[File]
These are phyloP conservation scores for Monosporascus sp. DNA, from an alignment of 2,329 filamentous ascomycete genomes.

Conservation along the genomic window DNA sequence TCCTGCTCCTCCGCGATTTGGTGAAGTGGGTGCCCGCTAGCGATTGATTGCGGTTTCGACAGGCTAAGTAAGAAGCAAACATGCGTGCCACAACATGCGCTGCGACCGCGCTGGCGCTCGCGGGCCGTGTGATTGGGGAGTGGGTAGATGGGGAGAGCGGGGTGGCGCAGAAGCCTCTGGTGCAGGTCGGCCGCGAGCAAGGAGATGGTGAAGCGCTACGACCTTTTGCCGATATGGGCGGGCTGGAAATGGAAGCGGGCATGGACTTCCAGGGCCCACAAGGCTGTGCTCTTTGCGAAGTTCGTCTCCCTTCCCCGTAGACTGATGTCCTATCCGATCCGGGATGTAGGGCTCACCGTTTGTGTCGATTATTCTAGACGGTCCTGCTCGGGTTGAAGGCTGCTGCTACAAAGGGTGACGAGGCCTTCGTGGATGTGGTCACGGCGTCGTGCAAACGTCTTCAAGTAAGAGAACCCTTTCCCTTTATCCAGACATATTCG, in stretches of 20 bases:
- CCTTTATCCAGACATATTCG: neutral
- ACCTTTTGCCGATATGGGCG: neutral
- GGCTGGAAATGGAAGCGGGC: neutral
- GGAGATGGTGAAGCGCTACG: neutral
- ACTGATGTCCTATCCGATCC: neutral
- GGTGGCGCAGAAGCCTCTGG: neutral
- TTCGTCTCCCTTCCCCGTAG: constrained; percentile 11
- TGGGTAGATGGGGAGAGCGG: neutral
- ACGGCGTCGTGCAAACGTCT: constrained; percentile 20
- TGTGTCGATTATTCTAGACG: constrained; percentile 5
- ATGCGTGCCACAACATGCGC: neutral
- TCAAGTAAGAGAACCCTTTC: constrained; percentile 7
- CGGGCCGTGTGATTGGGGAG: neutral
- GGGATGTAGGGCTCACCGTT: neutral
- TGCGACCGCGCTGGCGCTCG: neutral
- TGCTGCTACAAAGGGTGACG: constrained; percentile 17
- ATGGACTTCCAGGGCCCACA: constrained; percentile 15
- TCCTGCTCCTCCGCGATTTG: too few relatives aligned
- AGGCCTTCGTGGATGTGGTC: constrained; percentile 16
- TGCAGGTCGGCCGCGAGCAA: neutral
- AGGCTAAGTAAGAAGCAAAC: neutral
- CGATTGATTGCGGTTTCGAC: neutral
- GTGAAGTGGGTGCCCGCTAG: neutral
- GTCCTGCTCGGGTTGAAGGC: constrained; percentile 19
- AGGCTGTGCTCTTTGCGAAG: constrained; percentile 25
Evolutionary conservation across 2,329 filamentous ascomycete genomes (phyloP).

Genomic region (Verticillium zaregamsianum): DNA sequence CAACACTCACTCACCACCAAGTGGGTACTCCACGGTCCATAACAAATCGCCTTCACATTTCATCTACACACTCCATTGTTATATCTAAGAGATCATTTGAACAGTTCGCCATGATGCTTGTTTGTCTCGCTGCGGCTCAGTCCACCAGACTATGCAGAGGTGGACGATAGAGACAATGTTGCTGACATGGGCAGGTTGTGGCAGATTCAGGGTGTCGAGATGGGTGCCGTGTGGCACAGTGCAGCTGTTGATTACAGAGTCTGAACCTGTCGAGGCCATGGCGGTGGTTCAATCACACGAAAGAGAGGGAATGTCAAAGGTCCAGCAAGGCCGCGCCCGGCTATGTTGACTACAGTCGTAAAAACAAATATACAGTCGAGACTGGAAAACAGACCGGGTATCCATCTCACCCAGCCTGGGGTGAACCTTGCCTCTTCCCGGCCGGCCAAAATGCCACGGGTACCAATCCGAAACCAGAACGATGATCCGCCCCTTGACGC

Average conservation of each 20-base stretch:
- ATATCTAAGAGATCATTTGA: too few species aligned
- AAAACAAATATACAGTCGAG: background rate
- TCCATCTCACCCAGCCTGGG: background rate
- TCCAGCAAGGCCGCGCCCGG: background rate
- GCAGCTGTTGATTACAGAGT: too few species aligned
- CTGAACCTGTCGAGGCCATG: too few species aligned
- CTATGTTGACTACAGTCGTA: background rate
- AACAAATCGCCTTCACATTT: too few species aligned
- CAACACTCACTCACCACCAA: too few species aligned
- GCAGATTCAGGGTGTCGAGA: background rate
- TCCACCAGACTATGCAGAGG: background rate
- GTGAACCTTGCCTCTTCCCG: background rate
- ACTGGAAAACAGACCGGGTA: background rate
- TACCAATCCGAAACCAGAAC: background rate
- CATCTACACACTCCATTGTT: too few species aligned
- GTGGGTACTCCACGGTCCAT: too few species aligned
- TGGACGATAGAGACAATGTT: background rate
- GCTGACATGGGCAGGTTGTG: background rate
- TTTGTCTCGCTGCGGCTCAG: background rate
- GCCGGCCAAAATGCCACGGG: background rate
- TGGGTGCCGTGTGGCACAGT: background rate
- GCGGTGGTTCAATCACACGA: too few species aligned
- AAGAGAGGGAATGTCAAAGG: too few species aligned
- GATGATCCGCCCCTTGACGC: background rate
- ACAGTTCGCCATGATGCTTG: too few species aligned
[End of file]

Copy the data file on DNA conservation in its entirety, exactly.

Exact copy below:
These are phyloP conservation scores for Monosporascus sp. DNA, from an alignment of 2,329 filamentous ascomycete genomes.

Conservation along the genomic window DNA sequence TCCTGCTCCTCCGCGATTTGGTGAAGTGGGTGCCCGCTAGCGATTGATTGCGGTTTCGACAGGCTAAGTAAGAAGCAAACATGCGTGCCACAACATGCGCTGCGACCGCGCTGGCGCTCGCGGGCCGTGTGATTGGGGAGTGGGTAGATGGGGAGAGCGGGGTGGCGCAGAAGCCTCTGGTGCAGGTCGGCCGCGAGCAAGGAGATGGTGAAGCGCTACGACCTTTTGCCGATATGGGCGGGCTGGAAATGGAAGCGGGCATGGACTTCCAGGGCCCACAAGGCTGTGCTCTTTGCGAAGTTCGTCTCCCTTCCCCGTAGACTGATGTCCTATCCGATCCGGGATGTAGGGCTCACCGTTTGTGTCGATTATTCTAGACGGTCCTGCTCGGGTTGAAGGCTGCTGCTACAAAGGGTGACGAGGCCTTCGTGGATGTGGTCACGGCGTCGTGCAAACGTCTTCAAGTAAGAGAACCCTTTCCCTTTATCCAGACATATTCG, in stretches of 20 bases:
- CCTTTATCCAGACATATTCG: neutral
- ACCTTTTGCCGATATGGGCG: neutral
- GGCTGGAAATGGAAGCGGGC: neutral
- GGAGATGGTGAAGCGCTACG: neutral
- ACTGATGTCCTATCCGATCC: neutral
- GGTGGCGCAGAAGCCTCTGG: neutral
- TTCGTCTCCCTTCCCCGTAG: constrained; percentile 11
- TGGGTAGATGGGGAGAGCGG: neutral
- ACGGCGTCGTGCAAACGTCT: constrained; percentile 20
- TGTGTCGATTATTCTAGACG: constrained; percentile 5
- ATGCGTGCCACAACATGCGC: neutral
- TCAAGTAAGAGAACCCTTTC: constrained; percentile 7
- CGGGCCGTGTGATTGGGGAG: neutral
- GGGATGTAGGGCTCACCGTT: neutral
- TGCGACCGCGCTGGCGCTCG: neutral
- TGCTGCTACAAAGGGTGACG: constrained; percentile 17
- ATGGACTTCCAGGGCCCACA: constrained; percentile 15
- TCCTGCTCCTCCGCGATTTG: too few relatives aligned
- AGGCCTTCGTGGATGTGGTC: constrained; percentile 16
- TGCAGGTCGGCCGCGAGCAA: neutral
- AGGCTAAGTAAGAAGCAAAC: neutral
- CGATTGATTGCGGTTTCGAC: neutral
- GTGAAGTGGGTGCCCGCTAG: neutral
- GTCCTGCTCGGGTTGAAGGC: constrained; percentile 19
- AGGCTGTGCTCTTTGCGAAG: constrained; percentile 25
Evolutionary conservation across 2,329 filamentous ascomycete genomes (phyloP).

Genomic region (Verticillium zaregamsianum): DNA sequence CAACACTCACTCACCACCAAGTGGGTACTCCACGGTCCATAACAAATCGCCTTCACATTTCATCTACACACTCCATTGTTATATCTAAGAGATCATTTGAACAGTTCGCCATGATGCTTGTTTGTCTCGCTGCGGCTCAGTCCACCAGACTATGCAGAGGTGGACGATAGAGACAATGTTGCTGACATGGGCAGGTTGTGGCAGATTCAGGGTGTCGAGATGGGTGCCGTGTGGCACAGTGCAGCTGTTGATTACAGAGTCTGAACCTGTCGAGGCCATGGCGGTGGTTCAATCACACGAAAGAGAGGGAATGTCAAAGGTCCAGCAAGGCCGCGCCCGGCTATGTTGACTACAGTCGTAAAAACAAATATACAGTCGAGACTGGAAAACAGACCGGGTATCCATCTCACCCAGCCTGGGGTGAACCTTGCCTCTTCCCGGCCGGCCAAAATGCCACGGGTACCAATCCGAAACCAGAACGATGATCCGCCCCTTGACGC

Average conservation of each 20-base stretch:
- ATATCTAAGAGATCATTTGA: too few species aligned
- AAAACAAATATACAGTCGAG: background rate
- TCCATCTCACCCAGCCTGGG: background rate
- TCCAGCAAGGCCGCGCCCGG: background rate
- GCAGCTGTTGATTACAGAGT: too few species aligned
- CTGAACCTGTCGAGGCCATG: too few species aligned
- CTATGTTGACTACAGTCGTA: background rate
- AACAAATCGCCTTCACATTT: too few species aligned
- CAACACTCACTCACCACCAA: too few species aligned
- GCAGATTCAGGGTGTCGAGA: background rate
- TCCACCAGACTATGCAGAGG: background rate
- GTGAACCTTGCCTCTTCCCG: background rate
- ACTGGAAAACAGACCGGGTA: background rate
- TACCAATCCGAAACCAGAAC: background rate
- CATCTACACACTCCATTGTT: too few species aligned
- GTGGGTACTCCACGGTCCAT: too few species aligned
- TGGACGATAGAGACAATGTT: background rate
- GCTGACATGGGCAGGTTGTG: background rate
- TTTGTCTCGCTGCGGCTCAG: background rate
- GCCGGCCAAAATGCCACGGG: background rate
- TGGGTGCCGTGTGGCACAGT: background rate
- GCGGTGGTTCAATCACACGA: too few species aligned
- AAGAGAGGGAATGTCAAAGG: too few species aligned
- GATGATCCGCCCCTTGACGC: background rate
- ACAGTTCGCCATGATGCTTG: too few species aligned